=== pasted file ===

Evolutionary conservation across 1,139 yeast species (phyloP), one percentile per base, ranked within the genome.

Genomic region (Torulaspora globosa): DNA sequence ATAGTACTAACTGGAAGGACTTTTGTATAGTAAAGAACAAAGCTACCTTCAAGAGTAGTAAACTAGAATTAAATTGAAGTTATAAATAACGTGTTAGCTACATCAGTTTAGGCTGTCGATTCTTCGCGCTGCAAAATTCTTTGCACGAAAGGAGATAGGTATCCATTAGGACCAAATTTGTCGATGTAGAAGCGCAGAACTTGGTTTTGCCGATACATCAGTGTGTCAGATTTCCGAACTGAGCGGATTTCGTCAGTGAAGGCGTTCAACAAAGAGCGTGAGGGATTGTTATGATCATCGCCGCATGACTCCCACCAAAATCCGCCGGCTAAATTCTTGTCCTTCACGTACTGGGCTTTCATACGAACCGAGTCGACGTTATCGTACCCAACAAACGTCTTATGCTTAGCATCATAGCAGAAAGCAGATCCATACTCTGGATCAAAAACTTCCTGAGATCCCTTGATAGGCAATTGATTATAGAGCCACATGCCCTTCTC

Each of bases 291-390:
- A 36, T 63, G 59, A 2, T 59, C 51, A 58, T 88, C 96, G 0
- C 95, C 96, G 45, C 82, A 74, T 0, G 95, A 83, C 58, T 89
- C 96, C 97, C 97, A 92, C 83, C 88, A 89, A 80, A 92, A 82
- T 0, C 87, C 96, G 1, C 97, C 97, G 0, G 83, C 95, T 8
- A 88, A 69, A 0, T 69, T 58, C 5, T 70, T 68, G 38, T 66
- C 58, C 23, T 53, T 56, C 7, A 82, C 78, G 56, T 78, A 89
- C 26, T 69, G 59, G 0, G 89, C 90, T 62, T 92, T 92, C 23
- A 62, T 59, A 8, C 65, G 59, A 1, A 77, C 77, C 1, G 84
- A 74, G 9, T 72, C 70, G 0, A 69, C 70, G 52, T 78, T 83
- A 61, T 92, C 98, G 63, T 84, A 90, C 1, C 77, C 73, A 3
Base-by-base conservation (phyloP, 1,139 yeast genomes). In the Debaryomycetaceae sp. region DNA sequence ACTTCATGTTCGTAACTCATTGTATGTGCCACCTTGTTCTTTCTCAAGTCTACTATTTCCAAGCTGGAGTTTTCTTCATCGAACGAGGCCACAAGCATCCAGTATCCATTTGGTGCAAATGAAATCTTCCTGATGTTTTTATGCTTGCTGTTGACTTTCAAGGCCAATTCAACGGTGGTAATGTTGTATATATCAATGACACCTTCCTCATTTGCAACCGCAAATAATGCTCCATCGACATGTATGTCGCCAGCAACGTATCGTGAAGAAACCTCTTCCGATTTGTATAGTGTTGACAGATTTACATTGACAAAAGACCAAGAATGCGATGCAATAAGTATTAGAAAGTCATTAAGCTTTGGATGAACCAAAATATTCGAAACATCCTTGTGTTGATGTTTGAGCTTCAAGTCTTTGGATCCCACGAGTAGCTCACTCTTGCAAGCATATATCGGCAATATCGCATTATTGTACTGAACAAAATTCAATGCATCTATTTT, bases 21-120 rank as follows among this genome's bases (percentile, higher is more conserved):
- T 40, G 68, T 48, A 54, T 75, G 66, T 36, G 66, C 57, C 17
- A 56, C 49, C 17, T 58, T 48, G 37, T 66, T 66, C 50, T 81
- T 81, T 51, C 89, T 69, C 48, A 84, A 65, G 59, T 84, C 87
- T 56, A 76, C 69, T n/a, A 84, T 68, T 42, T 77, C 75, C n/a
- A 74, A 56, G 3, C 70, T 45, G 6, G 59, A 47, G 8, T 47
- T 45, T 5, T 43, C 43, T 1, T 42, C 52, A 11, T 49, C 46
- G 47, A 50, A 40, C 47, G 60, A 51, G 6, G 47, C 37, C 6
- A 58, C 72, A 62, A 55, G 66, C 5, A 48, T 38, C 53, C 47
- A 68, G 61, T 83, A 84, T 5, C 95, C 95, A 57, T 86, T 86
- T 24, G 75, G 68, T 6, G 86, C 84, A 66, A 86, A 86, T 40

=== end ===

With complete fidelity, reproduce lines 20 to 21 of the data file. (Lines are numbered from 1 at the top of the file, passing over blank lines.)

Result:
- T 45, T 5, T 43, C 43, T 1, T 42, C 52, A 11, T 49, C 46
- G 47, A 50, A 40, C 47, G 60, A 51, G 6, G 47, C 37, C 6